Live review: Black Dub has speed to burn


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Daniel Lanois’ sharp new band displays power and finesse in this full-throttle show.

If last year’s self-titled debut by Black Dub hasn’t received the widespread attention it deserves, Daniel Lanois has only himself to blame. This L.A.-based musician, best known for producing landmark recordings by U2 and Bob Dylan, led an action-packed 2010, publishing a memoir about his life in music and teaming with Neil Young for Young’s album “Le Noise,” which is up for a Grammy next month. There was also a serious motorcycle accident last June that left Lanois with six broken ribs and forced him to postpone Black Dub’s first tour.


Judging by the group’s electrifying performance Friday night at the El Rey, Lanois should make more time for Black Dub in 2011: Here was a well-established record-industry insider channeling the seat-of-the-pants spirit of a band with something to prove.

Black Dub’s music is built around Lanois’ scrubby widescreen guitar, but its other voices are no less crucial. Drummer Brian Blade, a veteran of the jazz world who’s played with Wayne Shorter and Joshua Redman, provides an ever-shifting groove. Bassist Jim Wilson (filling in on the road for Daryl Johnson) connects the sound to funk and reggae. And singer Trixie Whitley, daughter of the late blues star Chris Whitley, fires the sound with raw emotion; her hoarse soul honk probably hasn’t changed since the day she discovered it.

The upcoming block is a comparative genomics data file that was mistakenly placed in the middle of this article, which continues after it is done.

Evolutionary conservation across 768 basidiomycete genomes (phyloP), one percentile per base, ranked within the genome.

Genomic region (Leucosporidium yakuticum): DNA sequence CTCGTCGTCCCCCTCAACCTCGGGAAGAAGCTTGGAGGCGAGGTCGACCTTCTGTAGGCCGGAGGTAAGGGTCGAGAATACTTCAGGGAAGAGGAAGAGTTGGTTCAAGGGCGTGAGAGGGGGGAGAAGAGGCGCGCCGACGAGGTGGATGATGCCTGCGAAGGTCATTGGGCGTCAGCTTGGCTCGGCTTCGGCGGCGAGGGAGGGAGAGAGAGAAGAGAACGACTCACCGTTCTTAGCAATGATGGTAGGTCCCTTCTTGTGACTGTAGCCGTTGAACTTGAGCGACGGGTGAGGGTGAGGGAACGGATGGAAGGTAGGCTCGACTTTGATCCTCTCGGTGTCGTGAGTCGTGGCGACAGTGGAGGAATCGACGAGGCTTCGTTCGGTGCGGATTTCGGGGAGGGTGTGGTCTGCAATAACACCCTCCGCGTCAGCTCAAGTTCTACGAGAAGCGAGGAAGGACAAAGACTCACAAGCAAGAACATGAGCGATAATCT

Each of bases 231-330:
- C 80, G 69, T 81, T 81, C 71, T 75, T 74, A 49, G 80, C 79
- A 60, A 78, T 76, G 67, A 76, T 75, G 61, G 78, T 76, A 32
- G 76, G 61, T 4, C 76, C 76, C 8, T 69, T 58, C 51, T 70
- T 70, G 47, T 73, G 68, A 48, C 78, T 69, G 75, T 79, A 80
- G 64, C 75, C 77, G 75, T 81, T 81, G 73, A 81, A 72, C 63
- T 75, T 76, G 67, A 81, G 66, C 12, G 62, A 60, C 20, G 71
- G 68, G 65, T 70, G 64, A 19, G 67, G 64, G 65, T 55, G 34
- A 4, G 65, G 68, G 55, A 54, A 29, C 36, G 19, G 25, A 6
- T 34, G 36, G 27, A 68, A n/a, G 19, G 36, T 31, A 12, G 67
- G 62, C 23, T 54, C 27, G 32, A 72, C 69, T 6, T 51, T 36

The result on “Black Dub” recalls the experimental roots music of mid-’90s Los Lobos, with unconventional song structures draped by bleary instrumental textures. The group summoned plenty of sonic atmosphere at the El Rey, particularly in a couple of instrumental pieces; during one duet between Blade and Lanois, the latter caressed the strings of a pedal-steel guitar like a devoted lover. Throughout the show, a cameraman darted around the stage, transmitting close-up video images of the players’ busy hands to a large screen.

The musicians weren’t simply airing out their chops, though; Black Dub was equally devoted to velocity Friday, driving “Sing” and “Nomad” with a punky intensity that kept any sense of jam-band indulgence at bay. (For “Nomad,” as well as several other tunes, Whitley added to Blade’s rhythmic thrust from behind a second drum kit.)

The energy peaked at the end of Black Dub’s main set, with a noisy version of Whitley’s song “I’d Rather Go Blind” and “Ring the Alarm,” which the band drew out to a kind of hurtling space-gospel epic. The players returned to the stage and encored with “Silverado,” a laidback reggae jam. But by then the cat was out of the bag: Lanois’ motorcycle accident hadn’t cured him of his need for speed.

-- Mikael Wood